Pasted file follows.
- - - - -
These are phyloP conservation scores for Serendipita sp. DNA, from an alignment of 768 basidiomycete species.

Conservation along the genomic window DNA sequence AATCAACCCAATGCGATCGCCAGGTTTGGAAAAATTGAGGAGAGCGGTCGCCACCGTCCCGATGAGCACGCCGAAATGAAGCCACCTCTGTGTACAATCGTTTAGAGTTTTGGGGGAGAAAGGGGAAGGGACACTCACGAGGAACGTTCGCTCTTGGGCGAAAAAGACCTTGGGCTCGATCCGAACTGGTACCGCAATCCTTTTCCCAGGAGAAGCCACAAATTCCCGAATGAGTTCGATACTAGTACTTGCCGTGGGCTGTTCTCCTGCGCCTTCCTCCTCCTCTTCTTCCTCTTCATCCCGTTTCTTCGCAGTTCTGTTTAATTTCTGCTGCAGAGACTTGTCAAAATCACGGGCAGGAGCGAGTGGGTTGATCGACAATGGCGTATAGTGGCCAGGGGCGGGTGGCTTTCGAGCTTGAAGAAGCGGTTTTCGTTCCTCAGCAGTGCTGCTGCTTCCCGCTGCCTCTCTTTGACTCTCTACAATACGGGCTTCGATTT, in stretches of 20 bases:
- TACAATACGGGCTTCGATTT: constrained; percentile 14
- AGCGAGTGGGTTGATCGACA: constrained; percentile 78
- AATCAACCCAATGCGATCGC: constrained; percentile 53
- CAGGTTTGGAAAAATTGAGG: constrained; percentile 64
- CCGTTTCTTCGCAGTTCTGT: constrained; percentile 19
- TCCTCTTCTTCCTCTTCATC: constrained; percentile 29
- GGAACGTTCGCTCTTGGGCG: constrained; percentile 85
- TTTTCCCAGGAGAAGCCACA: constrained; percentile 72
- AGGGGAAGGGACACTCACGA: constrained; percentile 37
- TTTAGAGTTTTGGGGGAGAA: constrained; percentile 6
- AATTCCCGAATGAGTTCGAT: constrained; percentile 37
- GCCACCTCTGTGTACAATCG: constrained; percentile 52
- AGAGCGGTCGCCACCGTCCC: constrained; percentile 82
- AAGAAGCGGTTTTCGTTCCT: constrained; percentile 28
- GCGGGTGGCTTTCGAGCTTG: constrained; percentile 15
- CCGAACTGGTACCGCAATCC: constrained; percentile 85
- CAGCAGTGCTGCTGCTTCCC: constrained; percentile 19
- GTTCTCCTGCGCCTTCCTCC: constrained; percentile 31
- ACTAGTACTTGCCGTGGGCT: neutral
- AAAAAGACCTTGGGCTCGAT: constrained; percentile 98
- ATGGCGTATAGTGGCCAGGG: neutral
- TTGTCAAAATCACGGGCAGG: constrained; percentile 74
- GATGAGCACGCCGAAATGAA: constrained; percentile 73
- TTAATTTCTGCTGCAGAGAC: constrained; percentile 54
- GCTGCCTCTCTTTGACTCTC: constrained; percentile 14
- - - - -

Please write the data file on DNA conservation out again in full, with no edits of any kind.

These are phyloP conservation scores for Serendipita sp. DNA, from an alignment of 768 basidiomycete species.

Conservation along the genomic window DNA sequence AATCAACCCAATGCGATCGCCAGGTTTGGAAAAATTGAGGAGAGCGGTCGCCACCGTCCCGATGAGCACGCCGAAATGAAGCCACCTCTGTGTACAATCGTTTAGAGTTTTGGGGGAGAAAGGGGAAGGGACACTCACGAGGAACGTTCGCTCTTGGGCGAAAAAGACCTTGGGCTCGATCCGAACTGGTACCGCAATCCTTTTCCCAGGAGAAGCCACAAATTCCCGAATGAGTTCGATACTAGTACTTGCCGTGGGCTGTTCTCCTGCGCCTTCCTCCTCCTCTTCTTCCTCTTCATCCCGTTTCTTCGCAGTTCTGTTTAATTTCTGCTGCAGAGACTTGTCAAAATCACGGGCAGGAGCGAGTGGGTTGATCGACAATGGCGTATAGTGGCCAGGGGCGGGTGGCTTTCGAGCTTGAAGAAGCGGTTTTCGTTCCTCAGCAGTGCTGCTGCTTCCCGCTGCCTCTCTTTGACTCTCTACAATACGGGCTTCGATTT, in stretches of 20 bases:
- TACAATACGGGCTTCGATTT: constrained; percentile 14
- AGCGAGTGGGTTGATCGACA: constrained; percentile 78
- AATCAACCCAATGCGATCGC: constrained; percentile 53
- CAGGTTTGGAAAAATTGAGG: constrained; percentile 64
- CCGTTTCTTCGCAGTTCTGT: constrained; percentile 19
- TCCTCTTCTTCCTCTTCATC: constrained; percentile 29
- GGAACGTTCGCTCTTGGGCG: constrained; percentile 85
- TTTTCCCAGGAGAAGCCACA: constrained; percentile 72
- AGGGGAAGGGACACTCACGA: constrained; percentile 37
- TTTAGAGTTTTGGGGGAGAA: constrained; percentile 6
- AATTCCCGAATGAGTTCGAT: constrained; percentile 37
- GCCACCTCTGTGTACAATCG: constrained; percentile 52
- AGAGCGGTCGCCACCGTCCC: constrained; percentile 82
- AAGAAGCGGTTTTCGTTCCT: constrained; percentile 28
- GCGGGTGGCTTTCGAGCTTG: constrained; percentile 15
- CCGAACTGGTACCGCAATCC: constrained; percentile 85
- CAGCAGTGCTGCTGCTTCCC: constrained; percentile 19
- GTTCTCCTGCGCCTTCCTCC: constrained; percentile 31
- ACTAGTACTTGCCGTGGGCT: neutral
- AAAAAGACCTTGGGCTCGAT: constrained; percentile 98
- ATGGCGTATAGTGGCCAGGG: neutral
- TTGTCAAAATCACGGGCAGG: constrained; percentile 74
- GATGAGCACGCCGAAATGAA: constrained; percentile 73
- TTAATTTCTGCTGCAGAGAC: constrained; percentile 54
- GCTGCCTCTCTTTGACTCTC: constrained; percentile 14